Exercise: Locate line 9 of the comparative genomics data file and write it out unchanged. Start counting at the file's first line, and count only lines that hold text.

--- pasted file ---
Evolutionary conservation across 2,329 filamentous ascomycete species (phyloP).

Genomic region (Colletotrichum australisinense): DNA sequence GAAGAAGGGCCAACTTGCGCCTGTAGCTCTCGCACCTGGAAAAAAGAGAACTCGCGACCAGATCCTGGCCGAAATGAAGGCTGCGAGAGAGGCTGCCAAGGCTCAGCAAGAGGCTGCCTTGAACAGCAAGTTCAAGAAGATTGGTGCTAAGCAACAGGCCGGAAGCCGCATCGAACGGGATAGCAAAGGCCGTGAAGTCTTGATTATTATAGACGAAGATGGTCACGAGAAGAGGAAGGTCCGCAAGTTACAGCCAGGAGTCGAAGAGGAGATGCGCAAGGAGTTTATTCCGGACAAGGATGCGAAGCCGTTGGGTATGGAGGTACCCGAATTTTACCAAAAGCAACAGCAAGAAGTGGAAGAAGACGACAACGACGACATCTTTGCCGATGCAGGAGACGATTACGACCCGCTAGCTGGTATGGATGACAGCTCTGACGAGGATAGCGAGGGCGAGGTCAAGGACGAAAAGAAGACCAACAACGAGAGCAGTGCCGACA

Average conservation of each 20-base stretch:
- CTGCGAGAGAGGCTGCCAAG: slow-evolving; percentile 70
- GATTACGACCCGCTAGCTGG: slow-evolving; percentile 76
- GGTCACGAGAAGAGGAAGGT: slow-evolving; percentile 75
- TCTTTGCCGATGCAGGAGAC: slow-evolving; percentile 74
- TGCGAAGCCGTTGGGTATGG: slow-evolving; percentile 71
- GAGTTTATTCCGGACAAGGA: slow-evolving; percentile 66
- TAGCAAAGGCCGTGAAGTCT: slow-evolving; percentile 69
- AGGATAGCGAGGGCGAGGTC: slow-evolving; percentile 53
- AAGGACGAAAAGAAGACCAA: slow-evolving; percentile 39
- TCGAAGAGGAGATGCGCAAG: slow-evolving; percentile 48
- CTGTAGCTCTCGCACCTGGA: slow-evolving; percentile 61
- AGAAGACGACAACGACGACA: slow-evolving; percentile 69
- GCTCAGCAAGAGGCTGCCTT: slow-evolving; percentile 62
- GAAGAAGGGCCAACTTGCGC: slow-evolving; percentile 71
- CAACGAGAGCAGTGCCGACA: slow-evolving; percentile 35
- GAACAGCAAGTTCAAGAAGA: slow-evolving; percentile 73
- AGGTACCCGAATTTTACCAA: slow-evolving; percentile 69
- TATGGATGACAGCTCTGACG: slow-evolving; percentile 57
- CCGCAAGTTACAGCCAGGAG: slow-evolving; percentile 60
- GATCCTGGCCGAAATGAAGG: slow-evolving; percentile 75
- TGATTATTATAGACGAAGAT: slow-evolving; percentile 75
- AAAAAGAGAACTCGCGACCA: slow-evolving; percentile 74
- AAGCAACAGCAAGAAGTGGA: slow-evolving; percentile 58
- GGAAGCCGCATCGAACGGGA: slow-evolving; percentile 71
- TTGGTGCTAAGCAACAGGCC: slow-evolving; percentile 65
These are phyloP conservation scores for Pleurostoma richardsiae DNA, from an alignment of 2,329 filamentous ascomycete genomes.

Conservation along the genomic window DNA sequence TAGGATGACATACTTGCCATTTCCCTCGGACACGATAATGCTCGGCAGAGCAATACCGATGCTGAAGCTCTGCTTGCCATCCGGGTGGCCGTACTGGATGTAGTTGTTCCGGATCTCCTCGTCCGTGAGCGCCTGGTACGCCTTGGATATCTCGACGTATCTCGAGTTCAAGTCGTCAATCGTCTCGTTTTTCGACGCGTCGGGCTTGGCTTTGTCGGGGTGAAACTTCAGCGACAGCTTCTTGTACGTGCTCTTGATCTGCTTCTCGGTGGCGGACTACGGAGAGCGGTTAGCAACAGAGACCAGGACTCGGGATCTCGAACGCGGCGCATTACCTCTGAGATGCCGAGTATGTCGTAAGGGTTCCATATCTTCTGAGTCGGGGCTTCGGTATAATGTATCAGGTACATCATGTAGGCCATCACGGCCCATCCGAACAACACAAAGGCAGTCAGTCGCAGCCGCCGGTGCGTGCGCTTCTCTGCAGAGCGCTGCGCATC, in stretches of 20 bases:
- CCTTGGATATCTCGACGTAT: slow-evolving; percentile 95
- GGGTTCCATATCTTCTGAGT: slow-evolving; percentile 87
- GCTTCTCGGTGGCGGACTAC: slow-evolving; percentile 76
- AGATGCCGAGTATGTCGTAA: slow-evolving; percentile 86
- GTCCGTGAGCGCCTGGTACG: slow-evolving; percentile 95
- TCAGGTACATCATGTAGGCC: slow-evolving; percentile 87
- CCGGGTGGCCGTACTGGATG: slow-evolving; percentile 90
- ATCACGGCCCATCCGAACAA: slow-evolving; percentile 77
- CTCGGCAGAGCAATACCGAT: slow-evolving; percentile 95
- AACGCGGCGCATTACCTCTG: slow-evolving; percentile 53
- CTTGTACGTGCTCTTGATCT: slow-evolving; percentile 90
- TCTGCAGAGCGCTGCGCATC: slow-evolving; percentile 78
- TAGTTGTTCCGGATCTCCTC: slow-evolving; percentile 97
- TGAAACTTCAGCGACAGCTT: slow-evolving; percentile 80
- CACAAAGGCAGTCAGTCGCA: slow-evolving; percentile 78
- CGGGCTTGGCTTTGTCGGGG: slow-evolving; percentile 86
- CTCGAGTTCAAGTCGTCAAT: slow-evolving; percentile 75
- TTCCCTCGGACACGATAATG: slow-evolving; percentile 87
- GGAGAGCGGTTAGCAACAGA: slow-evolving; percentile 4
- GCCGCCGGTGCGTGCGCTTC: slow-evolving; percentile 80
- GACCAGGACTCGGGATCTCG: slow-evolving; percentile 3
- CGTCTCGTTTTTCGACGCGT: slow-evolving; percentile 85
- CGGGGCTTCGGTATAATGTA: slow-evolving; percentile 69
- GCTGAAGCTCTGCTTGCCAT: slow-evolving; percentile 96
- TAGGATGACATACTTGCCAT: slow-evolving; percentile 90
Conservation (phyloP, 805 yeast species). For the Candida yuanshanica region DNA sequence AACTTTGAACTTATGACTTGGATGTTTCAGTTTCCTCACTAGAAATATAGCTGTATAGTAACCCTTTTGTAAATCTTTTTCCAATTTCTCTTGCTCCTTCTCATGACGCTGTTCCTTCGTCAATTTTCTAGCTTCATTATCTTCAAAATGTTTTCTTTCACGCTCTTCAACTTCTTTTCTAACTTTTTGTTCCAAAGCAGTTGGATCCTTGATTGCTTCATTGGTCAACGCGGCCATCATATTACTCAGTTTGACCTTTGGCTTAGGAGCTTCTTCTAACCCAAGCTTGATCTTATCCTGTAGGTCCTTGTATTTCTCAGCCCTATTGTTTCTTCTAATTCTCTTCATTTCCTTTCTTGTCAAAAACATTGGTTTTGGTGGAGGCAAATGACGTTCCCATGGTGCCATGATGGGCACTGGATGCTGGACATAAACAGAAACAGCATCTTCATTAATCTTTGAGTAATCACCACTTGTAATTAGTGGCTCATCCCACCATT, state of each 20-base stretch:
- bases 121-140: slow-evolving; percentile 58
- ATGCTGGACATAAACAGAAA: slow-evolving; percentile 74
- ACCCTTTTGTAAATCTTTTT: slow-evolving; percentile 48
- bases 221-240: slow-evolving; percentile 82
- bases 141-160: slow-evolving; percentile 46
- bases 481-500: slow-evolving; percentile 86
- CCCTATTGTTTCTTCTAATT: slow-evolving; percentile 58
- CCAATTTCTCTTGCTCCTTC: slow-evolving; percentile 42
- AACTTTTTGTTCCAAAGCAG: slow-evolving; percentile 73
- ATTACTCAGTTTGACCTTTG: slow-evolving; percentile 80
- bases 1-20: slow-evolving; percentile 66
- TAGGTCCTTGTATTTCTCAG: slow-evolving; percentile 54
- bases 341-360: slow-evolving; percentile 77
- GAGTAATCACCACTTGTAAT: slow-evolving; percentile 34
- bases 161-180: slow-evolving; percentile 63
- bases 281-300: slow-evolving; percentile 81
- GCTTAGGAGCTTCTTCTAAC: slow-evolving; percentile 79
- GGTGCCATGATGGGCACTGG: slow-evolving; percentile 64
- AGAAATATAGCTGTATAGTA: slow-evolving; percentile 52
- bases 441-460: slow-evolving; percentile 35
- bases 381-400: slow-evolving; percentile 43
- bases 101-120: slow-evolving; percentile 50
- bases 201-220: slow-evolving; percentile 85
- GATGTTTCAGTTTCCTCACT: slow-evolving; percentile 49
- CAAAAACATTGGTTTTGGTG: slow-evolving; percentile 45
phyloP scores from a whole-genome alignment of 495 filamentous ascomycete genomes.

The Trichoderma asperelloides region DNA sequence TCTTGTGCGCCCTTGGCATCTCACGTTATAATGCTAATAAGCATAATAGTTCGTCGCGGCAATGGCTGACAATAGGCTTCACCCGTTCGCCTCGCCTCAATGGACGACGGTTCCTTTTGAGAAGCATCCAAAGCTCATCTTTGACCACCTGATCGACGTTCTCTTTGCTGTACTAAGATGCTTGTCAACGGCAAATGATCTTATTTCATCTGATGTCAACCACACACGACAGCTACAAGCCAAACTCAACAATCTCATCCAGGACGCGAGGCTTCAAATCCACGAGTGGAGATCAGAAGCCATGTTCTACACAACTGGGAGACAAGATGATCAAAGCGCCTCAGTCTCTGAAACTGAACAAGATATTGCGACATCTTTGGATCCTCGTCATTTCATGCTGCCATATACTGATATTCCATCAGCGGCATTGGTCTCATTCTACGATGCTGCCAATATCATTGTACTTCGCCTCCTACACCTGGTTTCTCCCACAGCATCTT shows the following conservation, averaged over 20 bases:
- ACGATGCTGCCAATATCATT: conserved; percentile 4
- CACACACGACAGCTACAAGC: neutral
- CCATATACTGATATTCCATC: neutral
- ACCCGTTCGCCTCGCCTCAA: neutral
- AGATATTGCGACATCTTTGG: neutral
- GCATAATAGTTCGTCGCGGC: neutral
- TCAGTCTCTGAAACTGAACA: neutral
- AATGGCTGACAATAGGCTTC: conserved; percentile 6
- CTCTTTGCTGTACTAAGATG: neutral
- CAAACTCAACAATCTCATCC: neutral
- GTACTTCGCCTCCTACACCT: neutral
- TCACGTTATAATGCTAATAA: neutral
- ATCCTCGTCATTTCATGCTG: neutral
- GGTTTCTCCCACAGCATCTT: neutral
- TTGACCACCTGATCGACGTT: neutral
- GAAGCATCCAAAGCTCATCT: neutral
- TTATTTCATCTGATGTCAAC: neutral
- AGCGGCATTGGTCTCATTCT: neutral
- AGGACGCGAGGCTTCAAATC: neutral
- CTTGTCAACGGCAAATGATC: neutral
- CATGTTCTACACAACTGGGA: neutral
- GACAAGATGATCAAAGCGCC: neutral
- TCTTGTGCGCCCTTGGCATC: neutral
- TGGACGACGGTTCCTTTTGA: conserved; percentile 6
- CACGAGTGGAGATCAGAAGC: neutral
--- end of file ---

- GAGTTTATTCCGGACAAGGA: slow-evolving; percentile 66